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A city of romance

By Matt Hodges | China Daily | Updated: 2014-03-16 08:11

 A city of romance

Valentine's Day dinner at Salathip is as romantic an experience as one could ask for. The teak pavilion looks like a small wooden palace set in a tropical garden. Provided to China Daily

Cupid has plenty of room to maneuver in the Thai capital amid the de-escalating protests, despite the simmering threat of violence in select pockets of the city, especially if you choose the right resort in one of Asia's most exciting destinations, writes Matt Hodges.

A city of romance 

Buy, buy in Bangkok 
 A city of romance
Honeymoon in heaven  
I arrived in Bangkok before Valentine's Day for a romantic getaway and ended up heading from the airport into the heart of an anti-government protest site. That had not been part of the original plan. The fearless metro staff had directed me to Silom Road without batting an eyelid. As this was one of several rallying sites in the city - some were in the process of being dismantled - it says something about how dangerous they considered the situation to be.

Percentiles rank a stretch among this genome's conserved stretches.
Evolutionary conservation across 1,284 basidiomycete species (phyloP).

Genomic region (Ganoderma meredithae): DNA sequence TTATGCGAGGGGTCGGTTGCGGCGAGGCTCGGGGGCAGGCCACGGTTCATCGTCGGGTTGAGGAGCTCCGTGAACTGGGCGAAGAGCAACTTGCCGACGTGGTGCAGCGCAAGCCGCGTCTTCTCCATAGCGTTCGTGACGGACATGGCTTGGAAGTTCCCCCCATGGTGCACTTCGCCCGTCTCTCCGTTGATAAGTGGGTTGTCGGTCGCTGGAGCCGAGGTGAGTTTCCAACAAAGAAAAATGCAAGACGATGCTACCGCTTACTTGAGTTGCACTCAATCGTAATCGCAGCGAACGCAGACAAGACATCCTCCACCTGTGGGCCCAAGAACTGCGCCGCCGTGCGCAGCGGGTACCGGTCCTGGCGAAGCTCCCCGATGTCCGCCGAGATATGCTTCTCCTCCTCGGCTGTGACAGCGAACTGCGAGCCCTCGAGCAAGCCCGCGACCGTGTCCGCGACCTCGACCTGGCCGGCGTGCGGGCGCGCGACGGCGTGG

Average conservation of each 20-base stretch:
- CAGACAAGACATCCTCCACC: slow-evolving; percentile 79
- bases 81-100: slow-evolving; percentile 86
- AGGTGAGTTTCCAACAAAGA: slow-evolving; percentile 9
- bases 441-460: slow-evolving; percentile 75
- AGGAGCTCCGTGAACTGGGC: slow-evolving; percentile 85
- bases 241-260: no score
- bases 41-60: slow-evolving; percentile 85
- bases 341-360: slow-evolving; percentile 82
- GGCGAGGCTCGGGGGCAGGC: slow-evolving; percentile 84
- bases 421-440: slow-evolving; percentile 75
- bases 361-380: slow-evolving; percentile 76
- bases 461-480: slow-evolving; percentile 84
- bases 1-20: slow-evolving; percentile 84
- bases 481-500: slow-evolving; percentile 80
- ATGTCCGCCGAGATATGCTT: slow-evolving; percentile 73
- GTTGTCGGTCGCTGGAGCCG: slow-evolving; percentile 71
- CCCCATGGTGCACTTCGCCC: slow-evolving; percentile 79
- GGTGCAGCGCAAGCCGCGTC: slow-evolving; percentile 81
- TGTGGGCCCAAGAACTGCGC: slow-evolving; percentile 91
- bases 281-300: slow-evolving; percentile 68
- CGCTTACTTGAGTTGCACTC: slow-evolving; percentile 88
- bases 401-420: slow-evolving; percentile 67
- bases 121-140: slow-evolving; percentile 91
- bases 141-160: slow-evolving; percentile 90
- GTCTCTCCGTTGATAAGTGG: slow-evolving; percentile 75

I could have taken a taxi to my hotel, but the train from Suvarnabhumi Airport connects smoothly to the MRT (mass rapid transit system) and stands as a cheap and easy alternative.

I expected to find a capital under siege, in lockdown, with panic in the streets. But instead of ricocheting bullets and stun grenades, I was greeted by a sprawling outdoor market and carnival-like atmosphere.

Even the police were in good humor, with little to do except direct traffic. In fact, if the protests continue, the biggest threat to your trip is likely to be greater congestion in areas like Lumpini, Asok-Sukhumvit and Ratchaprasong. Motorbike taxis afford a thrilling way to circumnavigate this problem, at your own risk.

Locals told me that the day market in Silom had blossomed into its current state after the city's residents stepped up their campaign several months ago against what they view as the puppet government of caretaker Prime Minister Yingluck Shinawatra, the younger sister of the country's deposed leader Thaksin.

But despite periodic outbursts of violence in pockets of the capital, the rallying sites are still considered peaceful enough by locals to rank as trendy hang-out spots at the weekend or on public holidays. Cheap protest T-shirts ($10) by one famous Thai designer have even become the must-have accessory of Bangkok's middle class.

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